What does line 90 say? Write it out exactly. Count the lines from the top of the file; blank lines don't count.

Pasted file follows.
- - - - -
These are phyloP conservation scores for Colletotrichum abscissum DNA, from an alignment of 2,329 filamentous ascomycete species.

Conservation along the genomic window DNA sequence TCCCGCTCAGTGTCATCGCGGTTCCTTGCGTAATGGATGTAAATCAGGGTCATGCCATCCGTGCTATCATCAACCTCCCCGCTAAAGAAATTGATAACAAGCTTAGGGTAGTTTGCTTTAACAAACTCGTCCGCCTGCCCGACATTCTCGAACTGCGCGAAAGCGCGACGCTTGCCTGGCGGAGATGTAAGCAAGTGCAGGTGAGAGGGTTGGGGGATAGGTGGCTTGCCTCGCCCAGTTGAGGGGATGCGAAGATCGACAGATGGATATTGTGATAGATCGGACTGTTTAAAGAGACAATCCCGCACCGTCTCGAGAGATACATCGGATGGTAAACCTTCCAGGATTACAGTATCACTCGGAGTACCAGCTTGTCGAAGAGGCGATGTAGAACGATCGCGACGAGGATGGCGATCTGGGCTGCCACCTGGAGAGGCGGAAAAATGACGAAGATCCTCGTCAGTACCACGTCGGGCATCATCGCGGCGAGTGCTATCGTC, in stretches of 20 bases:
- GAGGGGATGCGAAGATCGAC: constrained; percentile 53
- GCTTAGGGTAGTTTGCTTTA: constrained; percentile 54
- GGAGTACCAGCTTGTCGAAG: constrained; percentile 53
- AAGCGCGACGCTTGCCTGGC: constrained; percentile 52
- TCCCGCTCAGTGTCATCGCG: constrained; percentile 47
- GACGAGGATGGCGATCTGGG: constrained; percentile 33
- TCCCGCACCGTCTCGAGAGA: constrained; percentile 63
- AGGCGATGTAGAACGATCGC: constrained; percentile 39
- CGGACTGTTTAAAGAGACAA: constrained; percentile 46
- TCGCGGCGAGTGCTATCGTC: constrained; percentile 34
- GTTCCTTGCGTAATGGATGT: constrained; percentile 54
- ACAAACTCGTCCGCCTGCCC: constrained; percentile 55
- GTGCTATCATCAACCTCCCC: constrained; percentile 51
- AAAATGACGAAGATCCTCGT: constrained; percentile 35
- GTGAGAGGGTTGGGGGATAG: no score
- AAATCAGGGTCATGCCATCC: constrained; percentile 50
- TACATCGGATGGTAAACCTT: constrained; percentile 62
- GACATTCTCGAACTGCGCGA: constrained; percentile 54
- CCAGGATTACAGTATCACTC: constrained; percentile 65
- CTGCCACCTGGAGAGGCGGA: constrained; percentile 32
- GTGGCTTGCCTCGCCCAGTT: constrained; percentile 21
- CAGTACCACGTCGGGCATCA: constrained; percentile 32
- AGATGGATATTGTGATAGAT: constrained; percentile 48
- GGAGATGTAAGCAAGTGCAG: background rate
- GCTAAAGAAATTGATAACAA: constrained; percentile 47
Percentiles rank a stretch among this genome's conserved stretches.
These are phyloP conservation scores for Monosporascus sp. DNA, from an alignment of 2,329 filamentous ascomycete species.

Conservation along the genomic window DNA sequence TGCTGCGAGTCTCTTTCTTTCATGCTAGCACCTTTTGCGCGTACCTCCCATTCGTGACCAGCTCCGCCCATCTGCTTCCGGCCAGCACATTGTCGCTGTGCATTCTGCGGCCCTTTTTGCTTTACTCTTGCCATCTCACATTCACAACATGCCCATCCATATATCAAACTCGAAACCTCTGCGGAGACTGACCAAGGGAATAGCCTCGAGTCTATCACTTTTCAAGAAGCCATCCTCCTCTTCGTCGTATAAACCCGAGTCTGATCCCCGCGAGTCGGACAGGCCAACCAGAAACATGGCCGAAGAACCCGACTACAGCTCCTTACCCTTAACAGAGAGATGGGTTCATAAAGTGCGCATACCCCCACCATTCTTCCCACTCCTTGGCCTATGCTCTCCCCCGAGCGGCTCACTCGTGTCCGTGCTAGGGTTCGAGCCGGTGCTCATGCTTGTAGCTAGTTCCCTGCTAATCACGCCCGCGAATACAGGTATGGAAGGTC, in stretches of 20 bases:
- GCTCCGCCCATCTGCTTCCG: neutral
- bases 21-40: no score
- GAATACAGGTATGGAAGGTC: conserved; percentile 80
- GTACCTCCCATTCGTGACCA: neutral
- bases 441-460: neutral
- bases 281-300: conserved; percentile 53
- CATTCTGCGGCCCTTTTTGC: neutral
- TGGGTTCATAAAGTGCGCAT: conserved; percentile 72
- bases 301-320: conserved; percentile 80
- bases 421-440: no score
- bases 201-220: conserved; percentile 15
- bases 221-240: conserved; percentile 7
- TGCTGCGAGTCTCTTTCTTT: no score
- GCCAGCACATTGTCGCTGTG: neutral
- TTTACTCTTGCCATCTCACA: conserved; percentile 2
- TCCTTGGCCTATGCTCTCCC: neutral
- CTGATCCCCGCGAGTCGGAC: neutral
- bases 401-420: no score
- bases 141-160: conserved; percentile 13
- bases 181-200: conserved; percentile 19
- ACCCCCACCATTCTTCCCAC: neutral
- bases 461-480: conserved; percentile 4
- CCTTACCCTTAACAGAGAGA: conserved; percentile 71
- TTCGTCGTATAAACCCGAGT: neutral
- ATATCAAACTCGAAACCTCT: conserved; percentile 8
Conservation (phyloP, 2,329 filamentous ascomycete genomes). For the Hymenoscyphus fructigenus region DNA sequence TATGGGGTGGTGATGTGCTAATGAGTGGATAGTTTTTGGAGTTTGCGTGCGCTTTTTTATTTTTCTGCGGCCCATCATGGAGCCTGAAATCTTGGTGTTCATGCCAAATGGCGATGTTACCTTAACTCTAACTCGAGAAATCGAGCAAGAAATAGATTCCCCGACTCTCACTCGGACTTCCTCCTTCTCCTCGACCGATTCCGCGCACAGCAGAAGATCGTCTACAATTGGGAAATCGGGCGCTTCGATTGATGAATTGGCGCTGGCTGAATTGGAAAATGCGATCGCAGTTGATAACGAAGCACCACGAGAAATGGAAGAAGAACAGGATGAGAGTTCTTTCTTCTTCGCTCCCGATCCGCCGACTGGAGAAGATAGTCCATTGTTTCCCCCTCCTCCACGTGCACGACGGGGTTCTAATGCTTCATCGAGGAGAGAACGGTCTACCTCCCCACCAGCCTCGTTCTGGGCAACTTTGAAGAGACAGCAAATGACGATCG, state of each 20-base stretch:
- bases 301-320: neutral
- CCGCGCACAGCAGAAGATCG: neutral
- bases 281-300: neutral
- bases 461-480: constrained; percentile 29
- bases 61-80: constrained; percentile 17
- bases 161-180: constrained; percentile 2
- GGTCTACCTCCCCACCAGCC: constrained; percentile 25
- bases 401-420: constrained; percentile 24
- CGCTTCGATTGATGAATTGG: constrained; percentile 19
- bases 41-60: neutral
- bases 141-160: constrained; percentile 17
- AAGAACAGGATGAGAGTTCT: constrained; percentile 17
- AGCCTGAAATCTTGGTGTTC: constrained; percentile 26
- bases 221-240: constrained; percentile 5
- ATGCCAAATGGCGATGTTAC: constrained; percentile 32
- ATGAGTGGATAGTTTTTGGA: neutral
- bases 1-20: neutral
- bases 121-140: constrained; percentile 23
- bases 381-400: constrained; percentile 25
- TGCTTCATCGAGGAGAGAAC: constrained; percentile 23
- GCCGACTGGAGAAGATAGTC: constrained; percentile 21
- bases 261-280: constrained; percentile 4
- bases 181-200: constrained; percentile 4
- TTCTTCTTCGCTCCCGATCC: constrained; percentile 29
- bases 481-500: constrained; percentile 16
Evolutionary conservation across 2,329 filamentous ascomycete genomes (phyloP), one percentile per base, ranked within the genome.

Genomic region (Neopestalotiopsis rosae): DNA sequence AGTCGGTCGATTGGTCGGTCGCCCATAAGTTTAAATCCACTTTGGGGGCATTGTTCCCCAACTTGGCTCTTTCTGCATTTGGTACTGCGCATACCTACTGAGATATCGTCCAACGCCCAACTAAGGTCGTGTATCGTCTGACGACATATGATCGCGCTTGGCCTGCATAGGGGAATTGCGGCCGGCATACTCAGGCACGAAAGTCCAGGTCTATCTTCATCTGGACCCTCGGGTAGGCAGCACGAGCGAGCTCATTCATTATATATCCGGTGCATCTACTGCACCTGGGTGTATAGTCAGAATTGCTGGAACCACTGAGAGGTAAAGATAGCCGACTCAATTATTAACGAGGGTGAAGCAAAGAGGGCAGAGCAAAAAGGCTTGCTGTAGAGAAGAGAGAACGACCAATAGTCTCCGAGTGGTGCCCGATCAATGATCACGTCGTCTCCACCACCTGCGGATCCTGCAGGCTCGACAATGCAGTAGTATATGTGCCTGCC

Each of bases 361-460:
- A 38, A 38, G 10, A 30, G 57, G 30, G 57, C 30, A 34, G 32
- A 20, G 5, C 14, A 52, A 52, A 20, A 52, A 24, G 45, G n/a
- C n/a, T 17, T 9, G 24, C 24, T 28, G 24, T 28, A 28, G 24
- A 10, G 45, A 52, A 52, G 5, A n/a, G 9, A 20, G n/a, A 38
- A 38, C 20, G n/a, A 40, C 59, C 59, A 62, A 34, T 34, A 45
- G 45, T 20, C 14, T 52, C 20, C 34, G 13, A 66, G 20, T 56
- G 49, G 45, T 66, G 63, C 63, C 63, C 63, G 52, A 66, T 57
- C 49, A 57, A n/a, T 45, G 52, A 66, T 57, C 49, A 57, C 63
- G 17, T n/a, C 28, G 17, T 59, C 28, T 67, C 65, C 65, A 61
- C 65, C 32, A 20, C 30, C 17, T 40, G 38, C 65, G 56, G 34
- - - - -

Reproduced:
- G 45, T 20, C 14, T 52, C 20, C 34, G 13, A 66, G 20, T 56